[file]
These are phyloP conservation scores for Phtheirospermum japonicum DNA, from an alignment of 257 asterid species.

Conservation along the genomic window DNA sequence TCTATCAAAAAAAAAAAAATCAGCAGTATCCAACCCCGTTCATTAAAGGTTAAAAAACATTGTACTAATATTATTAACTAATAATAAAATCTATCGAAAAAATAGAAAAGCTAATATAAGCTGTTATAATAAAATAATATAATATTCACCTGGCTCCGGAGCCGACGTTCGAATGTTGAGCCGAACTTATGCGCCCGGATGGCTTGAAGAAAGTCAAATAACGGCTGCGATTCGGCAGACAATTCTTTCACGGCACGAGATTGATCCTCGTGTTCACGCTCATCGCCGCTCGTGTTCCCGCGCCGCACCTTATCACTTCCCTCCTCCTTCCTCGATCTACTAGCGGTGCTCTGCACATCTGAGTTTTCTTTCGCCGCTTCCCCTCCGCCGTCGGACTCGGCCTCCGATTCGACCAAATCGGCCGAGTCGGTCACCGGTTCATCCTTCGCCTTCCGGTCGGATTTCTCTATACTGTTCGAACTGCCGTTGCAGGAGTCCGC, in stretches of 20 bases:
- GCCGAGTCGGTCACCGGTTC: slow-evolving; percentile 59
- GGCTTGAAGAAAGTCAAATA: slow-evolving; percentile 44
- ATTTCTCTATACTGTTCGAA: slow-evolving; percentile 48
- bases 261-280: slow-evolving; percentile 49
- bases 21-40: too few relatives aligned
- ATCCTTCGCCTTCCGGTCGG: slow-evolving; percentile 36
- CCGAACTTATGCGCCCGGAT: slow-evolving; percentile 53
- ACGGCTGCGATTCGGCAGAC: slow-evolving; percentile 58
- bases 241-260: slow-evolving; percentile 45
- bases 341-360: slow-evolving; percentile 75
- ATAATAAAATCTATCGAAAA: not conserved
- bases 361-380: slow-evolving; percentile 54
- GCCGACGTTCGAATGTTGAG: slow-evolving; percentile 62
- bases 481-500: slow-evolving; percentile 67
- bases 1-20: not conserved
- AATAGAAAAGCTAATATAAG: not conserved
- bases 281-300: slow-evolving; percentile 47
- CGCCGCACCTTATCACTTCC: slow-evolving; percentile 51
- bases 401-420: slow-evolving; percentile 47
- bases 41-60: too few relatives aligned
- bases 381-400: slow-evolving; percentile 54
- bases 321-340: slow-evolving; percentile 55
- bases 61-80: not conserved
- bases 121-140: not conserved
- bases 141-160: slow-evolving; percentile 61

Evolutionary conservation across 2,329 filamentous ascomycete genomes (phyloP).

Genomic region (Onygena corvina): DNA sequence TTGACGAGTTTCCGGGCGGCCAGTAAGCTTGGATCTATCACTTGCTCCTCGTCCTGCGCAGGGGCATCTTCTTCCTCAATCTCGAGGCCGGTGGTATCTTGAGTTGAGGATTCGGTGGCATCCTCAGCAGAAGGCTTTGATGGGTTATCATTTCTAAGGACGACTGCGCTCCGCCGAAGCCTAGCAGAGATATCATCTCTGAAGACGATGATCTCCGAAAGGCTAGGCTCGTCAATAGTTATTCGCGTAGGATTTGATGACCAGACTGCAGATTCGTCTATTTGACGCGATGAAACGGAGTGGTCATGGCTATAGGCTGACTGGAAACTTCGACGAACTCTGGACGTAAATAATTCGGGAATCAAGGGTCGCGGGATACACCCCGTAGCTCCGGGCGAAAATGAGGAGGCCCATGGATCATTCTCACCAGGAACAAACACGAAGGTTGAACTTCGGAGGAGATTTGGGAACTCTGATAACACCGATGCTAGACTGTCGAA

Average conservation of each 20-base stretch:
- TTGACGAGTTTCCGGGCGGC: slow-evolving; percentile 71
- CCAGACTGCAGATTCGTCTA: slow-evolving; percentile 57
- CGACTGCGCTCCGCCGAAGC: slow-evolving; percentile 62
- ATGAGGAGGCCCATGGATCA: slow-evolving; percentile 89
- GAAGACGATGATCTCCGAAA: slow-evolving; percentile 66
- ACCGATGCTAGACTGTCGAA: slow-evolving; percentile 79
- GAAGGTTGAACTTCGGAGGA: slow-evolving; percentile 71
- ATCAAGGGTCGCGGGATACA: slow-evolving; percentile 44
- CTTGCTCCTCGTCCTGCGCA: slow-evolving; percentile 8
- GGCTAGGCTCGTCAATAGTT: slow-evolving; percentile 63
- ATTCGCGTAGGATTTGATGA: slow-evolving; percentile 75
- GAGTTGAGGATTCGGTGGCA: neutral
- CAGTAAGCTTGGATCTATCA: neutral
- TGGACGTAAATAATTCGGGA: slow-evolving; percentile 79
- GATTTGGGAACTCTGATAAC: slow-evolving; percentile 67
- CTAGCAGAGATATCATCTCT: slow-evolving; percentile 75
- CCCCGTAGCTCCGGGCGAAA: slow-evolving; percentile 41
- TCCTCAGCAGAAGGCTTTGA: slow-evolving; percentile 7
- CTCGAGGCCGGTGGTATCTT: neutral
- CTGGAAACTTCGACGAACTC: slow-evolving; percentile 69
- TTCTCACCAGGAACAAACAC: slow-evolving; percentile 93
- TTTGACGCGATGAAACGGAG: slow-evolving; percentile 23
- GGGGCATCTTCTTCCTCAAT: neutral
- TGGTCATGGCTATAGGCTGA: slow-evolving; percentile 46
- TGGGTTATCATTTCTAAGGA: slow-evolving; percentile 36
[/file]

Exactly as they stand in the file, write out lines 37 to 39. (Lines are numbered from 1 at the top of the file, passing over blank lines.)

- GAAGGTTGAACTTCGGAGGA: slow-evolving; percentile 71
- ATCAAGGGTCGCGGGATACA: slow-evolving; percentile 44
- CTTGCTCCTCGTCCTGCGCA: slow-evolving; percentile 8